Voters in Comoros overwhelmingly backed controversial constitutional reforms that would allow President Azali Assoumani to run for another term, an electoral official said Monday, following a referendum boycotted by the opposition. The Indian Ocean archipelago has a long history of instability and risks renewed unrest after Assoumani banned demonstrations and the opposition called Monday’s vote “illegal”. “I’ll give you the national results… ‘Yes,’ 172,240 votes, which is 92.74 percent. ‘No,’ 13,338 votes, which is 7.26 percent,” the president of the Comoros National Electoral Commission (CENI), Ahmed Mohamed Djaza, told a briefing in the capital Moroni. Turnout was 63.9 percent, he added.
Uganda’s constitutional court yesterday approved removing the presidential age limit of 75 years, a ruling that would potentially allow President Yoweri Museveni to extend his three-decade rule. It endorsed parliament’s decision to scrap the cap in December that drew accusations from opposition parties that the 73-year-old Museveni wanted to be president for life and brought protesters onto the streets. “The removal of age limit may encourage an incumbent to wish to keep himself in office perpetually but the citizens still retain the power to either return the same president or elect a different one,” said Elizabeth Musoke, one of three judges who endorsed the amendment. One of the five judges said no, another had yet to deliver his verdict.
The sponsors of a proposed constitutional amendment that would limit state lawmakers to serving 10 years said Friday that they have collected more than 135,000 signatures of registered voters in their attempt to qualify their measure for the Nov. 6 general election ballot. Thomas Steele of Little Rock, chairman of the Arkansas Term Limits committee, signed an affidavit stating that the committee turned in 135,590 signatures on parts of 19,714 petitions to the secretary of state’s office. To qualify for the ballot, sponsors of constitutional amendments are required to collect 84,859 signatures of registered voters. Friday was the deadline for sponsors of ballot measures to turn in their petitions.
The United States on Thursday condemned a bill proposed by South Sudan’s government that would extend President Salva Kiir’s term for three years. “The draft bill undermines ongoing peace talks with opposition groups and civil society,” a State Department official, who spoke on condition anonymity, said. Backed by the United States, South Sudan gained independence from Sudan in 2011. Fighting broke out two years later over a political disagreement between Kiir and his former vice president Riek Machar. Tens of thousands of people have since been killed and over three million forced to flee their homes.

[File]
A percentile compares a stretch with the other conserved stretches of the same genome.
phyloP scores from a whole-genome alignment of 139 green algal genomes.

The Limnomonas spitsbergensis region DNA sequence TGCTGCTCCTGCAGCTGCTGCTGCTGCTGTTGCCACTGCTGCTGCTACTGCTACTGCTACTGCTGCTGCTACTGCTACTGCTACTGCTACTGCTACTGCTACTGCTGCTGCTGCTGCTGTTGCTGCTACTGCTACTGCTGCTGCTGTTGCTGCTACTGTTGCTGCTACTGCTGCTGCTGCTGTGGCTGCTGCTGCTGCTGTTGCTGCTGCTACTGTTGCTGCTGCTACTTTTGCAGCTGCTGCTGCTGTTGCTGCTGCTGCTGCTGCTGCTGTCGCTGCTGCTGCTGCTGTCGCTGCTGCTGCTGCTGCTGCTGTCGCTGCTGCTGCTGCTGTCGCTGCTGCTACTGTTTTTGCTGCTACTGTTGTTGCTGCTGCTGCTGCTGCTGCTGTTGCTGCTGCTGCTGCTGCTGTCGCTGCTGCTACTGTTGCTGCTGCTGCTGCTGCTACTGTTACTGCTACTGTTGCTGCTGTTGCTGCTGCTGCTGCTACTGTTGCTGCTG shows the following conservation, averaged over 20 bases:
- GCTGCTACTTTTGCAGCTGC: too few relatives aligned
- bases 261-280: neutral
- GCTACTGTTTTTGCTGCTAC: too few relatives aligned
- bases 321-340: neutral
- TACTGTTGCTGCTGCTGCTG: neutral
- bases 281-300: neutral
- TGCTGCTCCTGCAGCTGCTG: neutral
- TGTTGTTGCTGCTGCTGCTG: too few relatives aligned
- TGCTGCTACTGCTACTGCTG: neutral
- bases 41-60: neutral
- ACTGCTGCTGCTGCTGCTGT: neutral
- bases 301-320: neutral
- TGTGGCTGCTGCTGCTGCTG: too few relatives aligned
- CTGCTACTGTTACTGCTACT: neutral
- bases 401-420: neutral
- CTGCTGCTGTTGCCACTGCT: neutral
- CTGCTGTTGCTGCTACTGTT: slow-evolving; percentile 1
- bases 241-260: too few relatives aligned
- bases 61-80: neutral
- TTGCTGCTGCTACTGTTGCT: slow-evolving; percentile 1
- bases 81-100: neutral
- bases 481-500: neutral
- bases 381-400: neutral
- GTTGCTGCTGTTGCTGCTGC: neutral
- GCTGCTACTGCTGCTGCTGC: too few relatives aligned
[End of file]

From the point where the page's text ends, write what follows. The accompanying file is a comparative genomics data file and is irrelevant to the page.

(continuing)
The Comoran vice-president has denounced as “illegal” a planned July referendum on constitutional reform that could allow President Azali Assoumani to seek re-election. Assoumani only took office in 2016 but wants to hold a fresh vote next year, two years early, so that he can remain in power beyond 2021 when his currently non-renewable term would otherwise end. The referendum, scheduled for July 29, could change the current system — which sees power rotate every five years between the archipelago’s three main islands — and enable the president to run for two fresh five year-terms.
As many as five million people went to the polls in Burundi on Thursday to vote on a referendum to alter the country’s constitution. I came here as one of the few foreign reporters with a visa and accreditation to cover the scenes at the polls, where voters are deciding on some significant changes. The biggest change of the new constitution would be the extension of the presidential term, from five years to seven years. Pierre Nkurunziza, who has been president of Burundi since 2005, is widely expected to use the new constitution — if it passes — to run in 2020. Under the new rules, he could stay in power until 2034 — and then run again (and again) after sitting out for just one term. Most foreign correspondents were denied access, and two weeks ago the government suspended the BBC and Voice of America from broadcasting inside the country. With help from local journalists, I visited polls in the northern province, home to both Burundi’s president and his biggest challenger, Agathon Rwasa, and I spoke with those casting their ballots. These ladies posed for a photo as they waited after the president left his polling station.